All of us have a potential role to play. Statistics for the 21st Century is an initial view to stimulate debate, discussion and new ideas. Members of the National Association of Business are key players. First, they are intensive and informed users of economic statistics. Second, they are key players in the corporations that provide so much of the basic information.

We invite you to review your company's response to governmental statistical inquiries, and we encourage you to send us your ideas about problems with existing series and needs for new series that will help you make better decisions in the future.

Appendix 1

GDP Recommendations

Recommendation 1: Eliminate the 85-day estimate. If a decision is made to continue publication of the 85-day estimates, the Census Bureau should collect quarterly data on sales of service industries for use in the final 85-day GDP estimates. In planning this survey of service industry establishments, Census should examine the ongoing Consumer Expenditure Survey of households that it conducts for the Bureau of Labor Statistics to determine if some outlays reported by households can be used to supplement the industry estimates.

Recommendation 2: If a decision is made to continue publication of the 85-day estimates, the Census Bureau should conduct a quarterly survey of expenditures of state and local governments for use in both the final 85-day GDP estimates and in the 85-day state and local budget estimates. The survey should cover compensation other than wage and salary compensation, which is the only component currently reported.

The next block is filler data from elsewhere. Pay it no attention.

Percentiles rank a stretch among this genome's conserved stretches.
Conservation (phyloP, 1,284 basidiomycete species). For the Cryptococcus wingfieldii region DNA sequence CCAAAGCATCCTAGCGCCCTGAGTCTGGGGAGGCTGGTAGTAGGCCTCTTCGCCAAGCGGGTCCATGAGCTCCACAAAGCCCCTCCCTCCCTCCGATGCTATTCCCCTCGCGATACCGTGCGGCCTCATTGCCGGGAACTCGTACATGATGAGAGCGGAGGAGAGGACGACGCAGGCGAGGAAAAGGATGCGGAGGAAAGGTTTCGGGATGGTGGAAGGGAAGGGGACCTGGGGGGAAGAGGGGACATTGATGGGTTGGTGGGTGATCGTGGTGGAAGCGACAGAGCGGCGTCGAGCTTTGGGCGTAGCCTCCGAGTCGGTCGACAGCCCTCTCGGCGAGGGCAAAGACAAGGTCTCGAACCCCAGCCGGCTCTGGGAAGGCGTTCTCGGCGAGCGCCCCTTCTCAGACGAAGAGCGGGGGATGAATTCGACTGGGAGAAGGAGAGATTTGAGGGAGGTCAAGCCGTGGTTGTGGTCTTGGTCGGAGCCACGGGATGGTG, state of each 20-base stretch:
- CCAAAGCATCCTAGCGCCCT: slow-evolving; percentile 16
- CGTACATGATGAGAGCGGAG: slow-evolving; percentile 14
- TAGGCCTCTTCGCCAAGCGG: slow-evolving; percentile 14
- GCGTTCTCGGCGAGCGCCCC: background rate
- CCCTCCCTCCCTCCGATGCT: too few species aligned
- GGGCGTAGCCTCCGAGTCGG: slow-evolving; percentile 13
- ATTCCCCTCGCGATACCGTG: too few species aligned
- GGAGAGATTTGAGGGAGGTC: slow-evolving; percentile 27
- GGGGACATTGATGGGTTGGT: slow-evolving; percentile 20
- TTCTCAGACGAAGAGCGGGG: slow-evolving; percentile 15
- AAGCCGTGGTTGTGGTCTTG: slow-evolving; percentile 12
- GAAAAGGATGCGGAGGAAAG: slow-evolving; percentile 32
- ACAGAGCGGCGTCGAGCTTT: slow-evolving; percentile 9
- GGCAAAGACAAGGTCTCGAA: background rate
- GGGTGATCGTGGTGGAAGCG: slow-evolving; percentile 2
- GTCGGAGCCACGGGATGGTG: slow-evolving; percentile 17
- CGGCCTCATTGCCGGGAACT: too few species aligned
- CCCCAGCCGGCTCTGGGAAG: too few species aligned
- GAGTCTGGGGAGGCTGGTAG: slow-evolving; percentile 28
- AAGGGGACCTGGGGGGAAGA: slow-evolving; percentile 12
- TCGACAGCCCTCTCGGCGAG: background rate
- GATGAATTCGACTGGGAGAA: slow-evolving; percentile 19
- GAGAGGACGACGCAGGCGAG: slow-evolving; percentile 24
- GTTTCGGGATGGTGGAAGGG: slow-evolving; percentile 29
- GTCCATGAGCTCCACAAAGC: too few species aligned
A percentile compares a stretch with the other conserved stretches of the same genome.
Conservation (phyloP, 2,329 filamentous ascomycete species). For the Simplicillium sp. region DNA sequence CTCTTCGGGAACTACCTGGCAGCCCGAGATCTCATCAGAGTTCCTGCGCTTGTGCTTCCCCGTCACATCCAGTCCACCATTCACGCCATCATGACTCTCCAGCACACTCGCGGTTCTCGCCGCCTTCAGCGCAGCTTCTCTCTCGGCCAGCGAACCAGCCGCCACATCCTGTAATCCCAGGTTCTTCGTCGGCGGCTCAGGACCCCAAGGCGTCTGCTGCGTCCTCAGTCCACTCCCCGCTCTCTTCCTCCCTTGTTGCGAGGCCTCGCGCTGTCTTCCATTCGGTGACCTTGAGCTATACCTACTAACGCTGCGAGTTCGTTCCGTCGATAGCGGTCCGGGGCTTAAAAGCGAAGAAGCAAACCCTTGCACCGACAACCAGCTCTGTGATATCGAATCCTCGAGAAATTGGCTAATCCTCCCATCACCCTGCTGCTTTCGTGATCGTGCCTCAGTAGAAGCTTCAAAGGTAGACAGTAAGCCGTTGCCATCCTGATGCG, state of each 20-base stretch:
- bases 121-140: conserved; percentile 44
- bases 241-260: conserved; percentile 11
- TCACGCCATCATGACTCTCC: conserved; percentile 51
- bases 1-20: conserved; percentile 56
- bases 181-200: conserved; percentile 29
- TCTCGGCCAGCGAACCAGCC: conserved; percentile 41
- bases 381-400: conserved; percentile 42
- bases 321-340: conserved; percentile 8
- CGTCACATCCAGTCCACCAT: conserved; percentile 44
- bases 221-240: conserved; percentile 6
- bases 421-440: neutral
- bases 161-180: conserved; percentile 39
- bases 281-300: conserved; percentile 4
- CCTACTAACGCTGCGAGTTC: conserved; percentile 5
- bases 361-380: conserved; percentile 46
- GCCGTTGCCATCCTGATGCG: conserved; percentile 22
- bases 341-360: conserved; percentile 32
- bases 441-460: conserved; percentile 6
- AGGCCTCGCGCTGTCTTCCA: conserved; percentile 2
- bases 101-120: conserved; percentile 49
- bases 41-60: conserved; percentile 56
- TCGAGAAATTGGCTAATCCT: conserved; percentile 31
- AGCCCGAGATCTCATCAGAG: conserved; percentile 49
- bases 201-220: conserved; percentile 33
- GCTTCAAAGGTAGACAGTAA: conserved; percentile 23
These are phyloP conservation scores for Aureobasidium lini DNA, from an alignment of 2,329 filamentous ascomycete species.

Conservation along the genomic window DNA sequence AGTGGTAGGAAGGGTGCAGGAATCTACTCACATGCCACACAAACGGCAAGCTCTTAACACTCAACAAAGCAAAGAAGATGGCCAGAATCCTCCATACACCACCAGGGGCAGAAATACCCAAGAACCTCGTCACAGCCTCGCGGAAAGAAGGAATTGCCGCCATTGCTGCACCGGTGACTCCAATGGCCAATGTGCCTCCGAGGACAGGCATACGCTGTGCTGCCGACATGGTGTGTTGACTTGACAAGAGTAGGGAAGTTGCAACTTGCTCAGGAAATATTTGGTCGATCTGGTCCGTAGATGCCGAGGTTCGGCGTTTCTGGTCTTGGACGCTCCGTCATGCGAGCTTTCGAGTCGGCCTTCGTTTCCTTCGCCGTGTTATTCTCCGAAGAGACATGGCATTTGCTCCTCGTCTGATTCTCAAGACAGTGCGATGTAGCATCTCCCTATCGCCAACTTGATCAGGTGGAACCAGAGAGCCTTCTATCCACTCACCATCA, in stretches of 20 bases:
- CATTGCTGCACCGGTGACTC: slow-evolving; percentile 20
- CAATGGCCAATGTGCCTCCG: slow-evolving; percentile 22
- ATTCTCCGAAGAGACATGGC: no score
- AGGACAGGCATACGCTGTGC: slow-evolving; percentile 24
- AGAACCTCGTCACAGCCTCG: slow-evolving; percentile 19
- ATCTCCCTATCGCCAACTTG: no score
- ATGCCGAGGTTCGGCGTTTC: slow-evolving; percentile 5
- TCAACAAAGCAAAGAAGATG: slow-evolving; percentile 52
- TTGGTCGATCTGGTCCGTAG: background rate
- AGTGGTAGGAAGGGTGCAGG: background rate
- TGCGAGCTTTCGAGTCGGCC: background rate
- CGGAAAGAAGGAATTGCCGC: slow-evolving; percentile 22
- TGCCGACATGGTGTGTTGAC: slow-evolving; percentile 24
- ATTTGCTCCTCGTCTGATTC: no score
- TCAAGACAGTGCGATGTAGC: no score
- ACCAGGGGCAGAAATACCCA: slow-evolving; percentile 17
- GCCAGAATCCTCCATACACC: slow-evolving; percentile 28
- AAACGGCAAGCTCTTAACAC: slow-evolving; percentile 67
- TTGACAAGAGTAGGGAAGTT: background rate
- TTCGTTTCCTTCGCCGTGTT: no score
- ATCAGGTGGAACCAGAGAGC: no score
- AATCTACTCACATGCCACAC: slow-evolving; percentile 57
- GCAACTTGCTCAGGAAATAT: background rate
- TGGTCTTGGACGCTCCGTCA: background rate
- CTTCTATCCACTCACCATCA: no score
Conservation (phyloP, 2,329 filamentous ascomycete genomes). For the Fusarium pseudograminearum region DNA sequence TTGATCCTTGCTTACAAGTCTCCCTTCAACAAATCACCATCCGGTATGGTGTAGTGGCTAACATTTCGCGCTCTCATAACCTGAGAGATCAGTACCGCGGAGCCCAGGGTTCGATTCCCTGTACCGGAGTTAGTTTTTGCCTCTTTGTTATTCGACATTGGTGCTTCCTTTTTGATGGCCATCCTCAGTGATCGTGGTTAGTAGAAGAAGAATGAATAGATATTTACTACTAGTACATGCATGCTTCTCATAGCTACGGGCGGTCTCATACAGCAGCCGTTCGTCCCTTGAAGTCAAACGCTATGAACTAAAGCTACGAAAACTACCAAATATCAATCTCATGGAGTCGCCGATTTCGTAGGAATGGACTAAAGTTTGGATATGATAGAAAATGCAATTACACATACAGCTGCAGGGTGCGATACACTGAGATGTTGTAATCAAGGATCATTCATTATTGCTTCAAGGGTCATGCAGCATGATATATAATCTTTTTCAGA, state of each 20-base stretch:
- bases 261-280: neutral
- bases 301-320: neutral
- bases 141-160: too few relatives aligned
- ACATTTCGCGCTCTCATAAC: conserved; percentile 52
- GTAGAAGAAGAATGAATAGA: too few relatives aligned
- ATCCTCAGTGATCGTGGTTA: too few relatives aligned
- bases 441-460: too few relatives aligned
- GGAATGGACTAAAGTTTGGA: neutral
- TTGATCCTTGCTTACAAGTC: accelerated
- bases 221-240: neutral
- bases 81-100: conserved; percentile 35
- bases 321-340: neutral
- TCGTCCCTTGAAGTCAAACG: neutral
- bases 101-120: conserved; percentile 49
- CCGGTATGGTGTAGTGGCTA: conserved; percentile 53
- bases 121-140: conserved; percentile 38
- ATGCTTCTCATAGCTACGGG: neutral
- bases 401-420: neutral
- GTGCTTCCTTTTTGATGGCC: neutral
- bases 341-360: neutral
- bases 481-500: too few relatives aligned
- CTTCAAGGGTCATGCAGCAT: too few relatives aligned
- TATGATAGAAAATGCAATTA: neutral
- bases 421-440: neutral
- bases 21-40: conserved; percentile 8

Recommendation 3: The Internal Revenue Service should tabulate data from a probability sample of the Employer's Quarterly Federal Tax Return (Form 941) on wages and social security payments for use in the final 85-day GDP estimate. Recommendation 4: The Census Bureau should conduct a comprehensive review of the scope of the Quarterly Financial Report (QFR) in consultation with the Bureau of Economic Analysis to determine where it can feasibly remedy major data gaps in the quarterly estimates of corporate profits. Based on an assessment of the quality of the existing data sources used in estimating corporate profits, the review should include the benefits and costs of: (1) expanding coverage to the construction, transportation, utilities, finance, and services industries; and (2) expanding the coverage to unincorporated businesses in those industries where sole proprietorships and partnerships are prominent. If some expansion of the QFR is warranted, research and pilot surveys will be necessary prior to operational surveys. The inclusion of banks in the survey would have to be coordinated with the banking regulatory agencies. The FY 1994 Census Bureau's budget includes a request for funds to add the business services industries (SIC 73) to the QFR. We support the request. Recommendation 5: The Bureau of Economic Analysis should examine possible sources of the large increases in the statistical discrepancy in 1991 and 1992 for: (1) clues of problems that may be developing in the GDP data base or in the BEA estimating procedures; and (2) the effect of incorporating new data improvements in the national accounts. If the increases in the statistical discrepancy are considered to reflect particular data problems, remedial action is necessary. To the extent the increases are considered to reflect the incorporation of new data improvements, no remedial action is warranted.